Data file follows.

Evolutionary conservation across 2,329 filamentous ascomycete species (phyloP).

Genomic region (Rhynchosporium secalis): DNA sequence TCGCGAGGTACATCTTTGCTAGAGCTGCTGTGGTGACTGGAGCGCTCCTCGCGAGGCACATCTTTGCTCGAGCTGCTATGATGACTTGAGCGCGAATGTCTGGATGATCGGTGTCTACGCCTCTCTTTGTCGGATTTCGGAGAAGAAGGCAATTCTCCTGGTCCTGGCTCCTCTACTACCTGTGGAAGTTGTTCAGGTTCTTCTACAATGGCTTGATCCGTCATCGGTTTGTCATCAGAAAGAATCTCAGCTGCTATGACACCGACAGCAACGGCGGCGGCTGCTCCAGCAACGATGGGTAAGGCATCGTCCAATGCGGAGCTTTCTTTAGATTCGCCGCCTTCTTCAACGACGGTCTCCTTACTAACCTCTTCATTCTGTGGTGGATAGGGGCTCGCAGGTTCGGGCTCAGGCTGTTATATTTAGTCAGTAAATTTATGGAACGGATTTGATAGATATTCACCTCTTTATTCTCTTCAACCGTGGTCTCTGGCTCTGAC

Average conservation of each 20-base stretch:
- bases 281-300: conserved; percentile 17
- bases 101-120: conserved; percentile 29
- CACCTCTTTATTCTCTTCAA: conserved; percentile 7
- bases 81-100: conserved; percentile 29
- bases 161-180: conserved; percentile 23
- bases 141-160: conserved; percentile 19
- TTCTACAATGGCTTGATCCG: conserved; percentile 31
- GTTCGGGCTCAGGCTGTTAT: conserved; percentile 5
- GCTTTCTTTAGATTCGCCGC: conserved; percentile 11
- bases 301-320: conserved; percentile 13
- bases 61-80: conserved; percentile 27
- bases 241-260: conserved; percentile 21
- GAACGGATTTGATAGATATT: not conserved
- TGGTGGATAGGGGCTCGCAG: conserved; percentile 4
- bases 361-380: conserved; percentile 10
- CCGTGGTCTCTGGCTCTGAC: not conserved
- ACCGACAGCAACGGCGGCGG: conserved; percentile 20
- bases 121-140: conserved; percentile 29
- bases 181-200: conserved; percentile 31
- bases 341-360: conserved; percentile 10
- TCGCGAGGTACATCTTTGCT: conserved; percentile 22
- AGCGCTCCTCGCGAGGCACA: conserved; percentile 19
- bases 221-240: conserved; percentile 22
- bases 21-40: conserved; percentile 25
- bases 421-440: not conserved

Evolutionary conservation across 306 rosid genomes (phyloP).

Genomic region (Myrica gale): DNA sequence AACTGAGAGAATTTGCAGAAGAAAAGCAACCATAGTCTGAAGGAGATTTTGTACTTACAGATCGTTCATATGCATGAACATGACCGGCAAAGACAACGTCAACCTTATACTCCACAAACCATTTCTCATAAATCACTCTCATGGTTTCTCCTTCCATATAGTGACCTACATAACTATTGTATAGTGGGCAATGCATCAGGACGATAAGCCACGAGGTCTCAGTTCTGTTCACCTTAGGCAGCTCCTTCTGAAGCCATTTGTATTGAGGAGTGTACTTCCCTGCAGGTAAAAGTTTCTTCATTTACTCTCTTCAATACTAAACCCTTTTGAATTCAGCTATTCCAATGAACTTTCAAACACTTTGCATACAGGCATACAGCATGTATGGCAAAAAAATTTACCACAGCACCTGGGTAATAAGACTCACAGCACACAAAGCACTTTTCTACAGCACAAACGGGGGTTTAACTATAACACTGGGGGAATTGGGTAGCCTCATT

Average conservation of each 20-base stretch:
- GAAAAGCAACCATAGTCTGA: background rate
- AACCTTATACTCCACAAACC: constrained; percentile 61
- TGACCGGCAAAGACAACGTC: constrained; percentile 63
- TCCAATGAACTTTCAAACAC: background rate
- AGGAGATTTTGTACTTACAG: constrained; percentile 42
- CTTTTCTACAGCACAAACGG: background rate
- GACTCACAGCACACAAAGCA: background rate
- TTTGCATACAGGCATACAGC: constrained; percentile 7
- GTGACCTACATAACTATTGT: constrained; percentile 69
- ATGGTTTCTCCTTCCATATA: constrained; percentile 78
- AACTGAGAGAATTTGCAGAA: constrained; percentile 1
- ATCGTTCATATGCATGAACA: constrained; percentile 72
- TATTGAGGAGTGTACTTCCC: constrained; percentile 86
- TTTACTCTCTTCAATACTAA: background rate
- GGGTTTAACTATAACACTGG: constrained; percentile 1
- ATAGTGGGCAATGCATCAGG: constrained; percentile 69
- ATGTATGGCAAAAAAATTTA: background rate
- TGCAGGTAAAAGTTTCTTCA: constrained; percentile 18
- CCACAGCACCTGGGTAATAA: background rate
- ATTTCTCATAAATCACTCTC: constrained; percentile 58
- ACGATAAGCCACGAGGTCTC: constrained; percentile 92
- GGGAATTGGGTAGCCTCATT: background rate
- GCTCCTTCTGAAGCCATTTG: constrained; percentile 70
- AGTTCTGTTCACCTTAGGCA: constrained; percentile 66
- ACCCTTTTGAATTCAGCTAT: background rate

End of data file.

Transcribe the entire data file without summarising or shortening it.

Evolutionary conservation across 2,329 filamentous ascomycete species (phyloP).

Genomic region (Rhynchosporium secalis): DNA sequence TCGCGAGGTACATCTTTGCTAGAGCTGCTGTGGTGACTGGAGCGCTCCTCGCGAGGCACATCTTTGCTCGAGCTGCTATGATGACTTGAGCGCGAATGTCTGGATGATCGGTGTCTACGCCTCTCTTTGTCGGATTTCGGAGAAGAAGGCAATTCTCCTGGTCCTGGCTCCTCTACTACCTGTGGAAGTTGTTCAGGTTCTTCTACAATGGCTTGATCCGTCATCGGTTTGTCATCAGAAAGAATCTCAGCTGCTATGACACCGACAGCAACGGCGGCGGCTGCTCCAGCAACGATGGGTAAGGCATCGTCCAATGCGGAGCTTTCTTTAGATTCGCCGCCTTCTTCAACGACGGTCTCCTTACTAACCTCTTCATTCTGTGGTGGATAGGGGCTCGCAGGTTCGGGCTCAGGCTGTTATATTTAGTCAGTAAATTTATGGAACGGATTTGATAGATATTCACCTCTTTATTCTCTTCAACCGTGGTCTCTGGCTCTGAC

Average conservation of each 20-base stretch:
- bases 281-300: conserved; percentile 17
- bases 101-120: conserved; percentile 29
- CACCTCTTTATTCTCTTCAA: conserved; percentile 7
- bases 81-100: conserved; percentile 29
- bases 161-180: conserved; percentile 23
- bases 141-160: conserved; percentile 19
- TTCTACAATGGCTTGATCCG: conserved; percentile 31
- GTTCGGGCTCAGGCTGTTAT: conserved; percentile 5
- GCTTTCTTTAGATTCGCCGC: conserved; percentile 11
- bases 301-320: conserved; percentile 13
- bases 61-80: conserved; percentile 27
- bases 241-260: conserved; percentile 21
- GAACGGATTTGATAGATATT: not conserved
- TGGTGGATAGGGGCTCGCAG: conserved; percentile 4
- bases 361-380: conserved; percentile 10
- CCGTGGTCTCTGGCTCTGAC: not conserved
- ACCGACAGCAACGGCGGCGG: conserved; percentile 20
- bases 121-140: conserved; percentile 29
- bases 181-200: conserved; percentile 31
- bases 341-360: conserved; percentile 10
- TCGCGAGGTACATCTTTGCT: conserved; percentile 22
- AGCGCTCCTCGCGAGGCACA: conserved; percentile 19
- bases 221-240: conserved; percentile 22
- bases 21-40: conserved; percentile 25
- bases 421-440: not conserved

Evolutionary conservation across 306 rosid genomes (phyloP).

Genomic region (Myrica gale): DNA sequence AACTGAGAGAATTTGCAGAAGAAAAGCAACCATAGTCTGAAGGAGATTTTGTACTTACAGATCGTTCATATGCATGAACATGACCGGCAAAGACAACGTCAACCTTATACTCCACAAACCATTTCTCATAAATCACTCTCATGGTTTCTCCTTCCATATAGTGACCTACATAACTATTGTATAGTGGGCAATGCATCAGGACGATAAGCCACGAGGTCTCAGTTCTGTTCACCTTAGGCAGCTCCTTCTGAAGCCATTTGTATTGAGGAGTGTACTTCCCTGCAGGTAAAAGTTTCTTCATTTACTCTCTTCAATACTAAACCCTTTTGAATTCAGCTATTCCAATGAACTTTCAAACACTTTGCATACAGGCATACAGCATGTATGGCAAAAAAATTTACCACAGCACCTGGGTAATAAGACTCACAGCACACAAAGCACTTTTCTACAGCACAAACGGGGGTTTAACTATAACACTGGGGGAATTGGGTAGCCTCATT

Average conservation of each 20-base stretch:
- GAAAAGCAACCATAGTCTGA: background rate
- AACCTTATACTCCACAAACC: constrained; percentile 61
- TGACCGGCAAAGACAACGTC: constrained; percentile 63
- TCCAATGAACTTTCAAACAC: background rate
- AGGAGATTTTGTACTTACAG: constrained; percentile 42
- CTTTTCTACAGCACAAACGG: background rate
- GACTCACAGCACACAAAGCA: background rate
- TTTGCATACAGGCATACAGC: constrained; percentile 7
- GTGACCTACATAACTATTGT: constrained; percentile 69
- ATGGTTTCTCCTTCCATATA: constrained; percentile 78
- AACTGAGAGAATTTGCAGAA: constrained; percentile 1
- ATCGTTCATATGCATGAACA: constrained; percentile 72
- TATTGAGGAGTGTACTTCCC: constrained; percentile 86
- TTTACTCTCTTCAATACTAA: background rate
- GGGTTTAACTATAACACTGG: constrained; percentile 1
- ATAGTGGGCAATGCATCAGG: constrained; percentile 69
- ATGTATGGCAAAAAAATTTA: background rate
- TGCAGGTAAAAGTTTCTTCA: constrained; percentile 18
- CCACAGCACCTGGGTAATAA: background rate
- ATTTCTCATAAATCACTCTC: constrained; percentile 58
- ACGATAAGCCACGAGGTCTC: constrained; percentile 92
- GGGAATTGGGTAGCCTCATT: background rate
- GCTCCTTCTGAAGCCATTTG: constrained; percentile 70
- AGTTCTGTTCACCTTAGGCA: constrained; percentile 66
- ACCCTTTTGAATTCAGCTAT: background rate